12/22/2010 03:05 pm ET | Updated May 25, 2011

Silent Night in America

"And so this is Christmas. And what have we done?"

John Lennon's question hangs in the air this frustrating year.

For liberals, the answer is "Not nearly enough." For the conservatives, it is "Way too much." For the putative guy or gal on the street, it is "Would the both of you please get a life."

Bemoaning the supposedly never satisfied "professional left," the Obama Administration has trotted out its litany of accomplishments as the year closes -- health care reform, financial regulatory reform, a wind down in Iraq, analysis (at least) on Afghanistan, a second stimulus, the repeal of "don't ask, don't tell," Elena Kagan and the soon to be passed START Treaty. This has been book ended by a number of ostensibly conservative columnists like David Brooks and Charles Krauthammer praising the President for compromising on extending W's tax cuts and governing "to the center," the always touted sweet spot of American politics.

This is a more than a fair list.

American federalism requires any would be reformer to navigate his way through a minefield of competing regional and ideological interests. The consequence is that progress is generally incremental and always messy. The attacks on Obama, from the nutty birthers to the angrier Tea Partiers, are not particularly different from what was visited upon FDR in the '30s, the civil rights activists in the '50s, or LBJ's attempts at a Great Society in the '60s. Put simply, going to a rally (or tuning into Limbaugh) and calling this reasonably progressive President a socialist or a communist is obviously the screamer's right and may make him (or her) feel good.

But it is not remotely original.

Nor is it particularly accurate.

Whatever else may be said of the reforms wrought by Obama, socialism they are not. The health care reform jettisoned a proposed public option in favor of an individual mandate and delayed the advent of state based insurance exchanges and the elimination of exclusions for pre-existing conditions until 2014. This will allow the insurance companies to pare their rolls and raise their rates long before these de facto monopolists ever have to worry about the competition exchanges are supposed to create. Similarly, on the financial front, the elimination of proprietary trading by Wall Street's enormously conflicted investment bankers carries with it six loopholes through which creative lawyers will easily steer the Goldman Saches of the world. My favorite is that the ban does not extend to foreign entities, more or less inviting the creation of off shore repositories for all that proprietary money.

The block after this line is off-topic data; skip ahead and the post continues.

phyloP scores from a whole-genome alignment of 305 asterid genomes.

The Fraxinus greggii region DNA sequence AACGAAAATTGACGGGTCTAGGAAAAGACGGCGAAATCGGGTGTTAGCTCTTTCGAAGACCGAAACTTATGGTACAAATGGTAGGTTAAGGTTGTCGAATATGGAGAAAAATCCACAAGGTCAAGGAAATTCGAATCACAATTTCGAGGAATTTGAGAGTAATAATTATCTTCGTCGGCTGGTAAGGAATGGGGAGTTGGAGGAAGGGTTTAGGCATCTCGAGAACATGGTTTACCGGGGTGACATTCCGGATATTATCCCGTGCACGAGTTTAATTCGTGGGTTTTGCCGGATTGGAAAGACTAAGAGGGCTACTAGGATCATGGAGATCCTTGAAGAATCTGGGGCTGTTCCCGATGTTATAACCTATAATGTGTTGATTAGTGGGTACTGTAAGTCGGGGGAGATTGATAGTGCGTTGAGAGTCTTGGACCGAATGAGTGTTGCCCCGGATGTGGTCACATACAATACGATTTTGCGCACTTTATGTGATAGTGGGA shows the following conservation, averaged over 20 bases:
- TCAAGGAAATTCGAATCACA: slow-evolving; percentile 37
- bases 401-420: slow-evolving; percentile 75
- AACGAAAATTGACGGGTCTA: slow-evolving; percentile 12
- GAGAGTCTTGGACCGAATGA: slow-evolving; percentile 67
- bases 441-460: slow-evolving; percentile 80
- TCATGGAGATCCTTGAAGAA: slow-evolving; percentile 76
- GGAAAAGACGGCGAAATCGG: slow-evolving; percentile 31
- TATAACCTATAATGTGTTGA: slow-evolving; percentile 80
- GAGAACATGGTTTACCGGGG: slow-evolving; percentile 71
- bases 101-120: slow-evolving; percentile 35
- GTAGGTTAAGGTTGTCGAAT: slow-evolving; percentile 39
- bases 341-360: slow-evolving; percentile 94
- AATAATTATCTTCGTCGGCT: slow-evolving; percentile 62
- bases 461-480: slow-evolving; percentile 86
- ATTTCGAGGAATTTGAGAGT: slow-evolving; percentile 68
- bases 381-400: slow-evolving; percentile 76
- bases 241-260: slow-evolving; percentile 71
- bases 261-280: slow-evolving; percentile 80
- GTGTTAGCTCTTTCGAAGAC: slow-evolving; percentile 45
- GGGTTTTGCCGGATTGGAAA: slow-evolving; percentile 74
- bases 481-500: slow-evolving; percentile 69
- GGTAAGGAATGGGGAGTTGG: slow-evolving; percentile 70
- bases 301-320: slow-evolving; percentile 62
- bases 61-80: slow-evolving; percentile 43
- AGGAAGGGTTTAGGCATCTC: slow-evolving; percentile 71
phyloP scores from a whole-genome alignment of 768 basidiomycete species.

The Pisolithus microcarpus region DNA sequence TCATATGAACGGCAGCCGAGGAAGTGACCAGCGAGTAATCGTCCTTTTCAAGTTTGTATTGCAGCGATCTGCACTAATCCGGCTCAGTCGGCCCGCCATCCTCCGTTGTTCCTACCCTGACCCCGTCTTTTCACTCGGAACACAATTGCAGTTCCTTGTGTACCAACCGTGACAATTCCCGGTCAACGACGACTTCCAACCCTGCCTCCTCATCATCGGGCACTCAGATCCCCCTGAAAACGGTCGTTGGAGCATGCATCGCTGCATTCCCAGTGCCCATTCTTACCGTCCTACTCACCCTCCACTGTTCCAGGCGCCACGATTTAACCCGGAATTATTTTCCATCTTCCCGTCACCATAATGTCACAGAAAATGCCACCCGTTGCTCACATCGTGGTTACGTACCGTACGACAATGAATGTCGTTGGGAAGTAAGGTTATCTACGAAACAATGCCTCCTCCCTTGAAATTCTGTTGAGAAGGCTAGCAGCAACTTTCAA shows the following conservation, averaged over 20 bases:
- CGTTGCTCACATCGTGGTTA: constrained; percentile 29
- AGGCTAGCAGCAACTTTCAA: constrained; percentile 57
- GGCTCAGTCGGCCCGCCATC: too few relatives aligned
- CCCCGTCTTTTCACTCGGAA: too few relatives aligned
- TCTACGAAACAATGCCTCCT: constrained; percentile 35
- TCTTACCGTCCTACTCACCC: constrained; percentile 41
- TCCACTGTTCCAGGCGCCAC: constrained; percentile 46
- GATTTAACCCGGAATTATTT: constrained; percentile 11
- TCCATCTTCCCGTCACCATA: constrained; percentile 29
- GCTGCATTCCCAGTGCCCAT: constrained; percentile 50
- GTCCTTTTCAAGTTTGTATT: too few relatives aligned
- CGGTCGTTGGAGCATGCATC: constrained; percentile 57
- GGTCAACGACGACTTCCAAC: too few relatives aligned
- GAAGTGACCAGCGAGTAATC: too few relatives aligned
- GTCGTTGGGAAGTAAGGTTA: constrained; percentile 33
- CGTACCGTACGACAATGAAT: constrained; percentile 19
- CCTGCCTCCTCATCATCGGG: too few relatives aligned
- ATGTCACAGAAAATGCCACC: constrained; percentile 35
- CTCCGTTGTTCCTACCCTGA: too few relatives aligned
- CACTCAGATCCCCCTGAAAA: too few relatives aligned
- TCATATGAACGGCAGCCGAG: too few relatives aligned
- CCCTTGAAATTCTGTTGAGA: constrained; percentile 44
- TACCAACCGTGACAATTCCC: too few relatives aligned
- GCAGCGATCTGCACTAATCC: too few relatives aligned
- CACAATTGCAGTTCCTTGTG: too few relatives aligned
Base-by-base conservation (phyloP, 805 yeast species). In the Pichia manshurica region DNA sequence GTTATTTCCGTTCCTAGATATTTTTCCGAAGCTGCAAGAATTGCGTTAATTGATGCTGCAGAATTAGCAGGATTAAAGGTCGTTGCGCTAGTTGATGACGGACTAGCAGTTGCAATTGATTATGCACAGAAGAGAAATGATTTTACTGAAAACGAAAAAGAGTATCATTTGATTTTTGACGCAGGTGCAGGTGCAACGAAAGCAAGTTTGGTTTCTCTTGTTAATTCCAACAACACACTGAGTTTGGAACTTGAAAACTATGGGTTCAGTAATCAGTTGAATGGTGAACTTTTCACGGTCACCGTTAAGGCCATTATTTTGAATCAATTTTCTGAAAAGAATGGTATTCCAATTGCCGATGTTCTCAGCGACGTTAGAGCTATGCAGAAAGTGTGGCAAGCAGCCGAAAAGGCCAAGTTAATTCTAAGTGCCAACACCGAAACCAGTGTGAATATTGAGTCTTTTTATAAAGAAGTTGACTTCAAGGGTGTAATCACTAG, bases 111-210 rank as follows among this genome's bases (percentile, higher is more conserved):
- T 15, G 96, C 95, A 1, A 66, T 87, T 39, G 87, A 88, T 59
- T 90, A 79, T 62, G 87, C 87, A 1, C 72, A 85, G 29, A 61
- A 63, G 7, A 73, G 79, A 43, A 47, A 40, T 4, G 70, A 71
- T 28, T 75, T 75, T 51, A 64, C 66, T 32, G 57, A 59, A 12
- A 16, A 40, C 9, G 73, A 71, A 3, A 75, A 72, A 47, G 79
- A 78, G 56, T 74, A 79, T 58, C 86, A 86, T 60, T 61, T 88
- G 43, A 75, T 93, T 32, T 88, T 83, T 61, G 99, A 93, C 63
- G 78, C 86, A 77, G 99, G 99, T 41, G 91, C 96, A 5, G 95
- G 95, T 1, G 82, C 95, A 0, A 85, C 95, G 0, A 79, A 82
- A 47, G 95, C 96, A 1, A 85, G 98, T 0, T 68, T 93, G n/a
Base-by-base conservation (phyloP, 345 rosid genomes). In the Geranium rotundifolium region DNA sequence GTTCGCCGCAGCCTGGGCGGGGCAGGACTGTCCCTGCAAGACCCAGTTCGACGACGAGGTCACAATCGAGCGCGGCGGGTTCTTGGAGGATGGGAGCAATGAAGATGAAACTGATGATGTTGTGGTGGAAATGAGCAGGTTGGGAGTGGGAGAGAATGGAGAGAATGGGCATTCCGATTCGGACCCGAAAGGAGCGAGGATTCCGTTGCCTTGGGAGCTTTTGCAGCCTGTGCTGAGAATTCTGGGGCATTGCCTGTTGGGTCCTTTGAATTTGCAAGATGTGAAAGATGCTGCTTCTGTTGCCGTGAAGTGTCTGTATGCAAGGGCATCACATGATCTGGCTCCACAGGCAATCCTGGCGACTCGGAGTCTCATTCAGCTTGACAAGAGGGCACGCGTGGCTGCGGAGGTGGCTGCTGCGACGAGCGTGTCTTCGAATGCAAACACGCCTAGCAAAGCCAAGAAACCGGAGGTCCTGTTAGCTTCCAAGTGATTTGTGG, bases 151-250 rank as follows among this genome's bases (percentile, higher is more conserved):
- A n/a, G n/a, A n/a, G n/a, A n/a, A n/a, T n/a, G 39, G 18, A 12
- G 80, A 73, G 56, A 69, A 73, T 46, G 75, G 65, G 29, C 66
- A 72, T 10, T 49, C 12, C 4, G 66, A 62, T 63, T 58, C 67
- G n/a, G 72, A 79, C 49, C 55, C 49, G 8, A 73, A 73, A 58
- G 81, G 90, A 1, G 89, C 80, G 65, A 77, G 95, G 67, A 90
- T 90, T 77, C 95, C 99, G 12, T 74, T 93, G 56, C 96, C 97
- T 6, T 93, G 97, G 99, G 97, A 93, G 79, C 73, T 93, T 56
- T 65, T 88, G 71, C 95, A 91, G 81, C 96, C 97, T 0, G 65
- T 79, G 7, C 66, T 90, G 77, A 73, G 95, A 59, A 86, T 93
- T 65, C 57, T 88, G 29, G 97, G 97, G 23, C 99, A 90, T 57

The problem, therefore, is not socialism.

It is ineffectiveness.

And that is what has the progressives worried.

The fact that Obama was able to wrestle a second stimulus from the GOP by agreeing to extend the Bush tax cuts for two years is a testament to his political abilities. Whether that second stimulus comes to pass, however, is an entirely separate question for which the answer is in serious doubt. To stimulate, the payroll tax cuts, small business tax breaks and extended unemployment compensation payments must actually create a net increase in demand (there will be no increase whatsoever from preserving the Bush era tax rates, which are the rates everyone is already paying). Once the GOP takes over in the House, however, they will beat the drum on deficit reduction and the conservatives in the Senate will help them along. If they cut enough elsewhere. and they certainly want to, they can suck any of the incremental gains created by Obama's eleventh hour tax compromise right out of the economy. The only thing that could stop them then would be an Obama veto.

Which Brooks and Krauthammer won't report as governing "to the center."

So, we have a health care reform that gives insurance companies two years to stack the deck, a financial regulatory reform that invites investment banks back to business as usual, and a tax cut compromise that continues to explode the deficit with no real guarantee that its good parts will create their intended results. It is great that we are ending the unmitigated hypocrisy that allowed gays and lesbians to die for their country so long as they never told us who they slept with. And I am counting on Elena Kagan.

But I still do not have a good answer for John Lennon.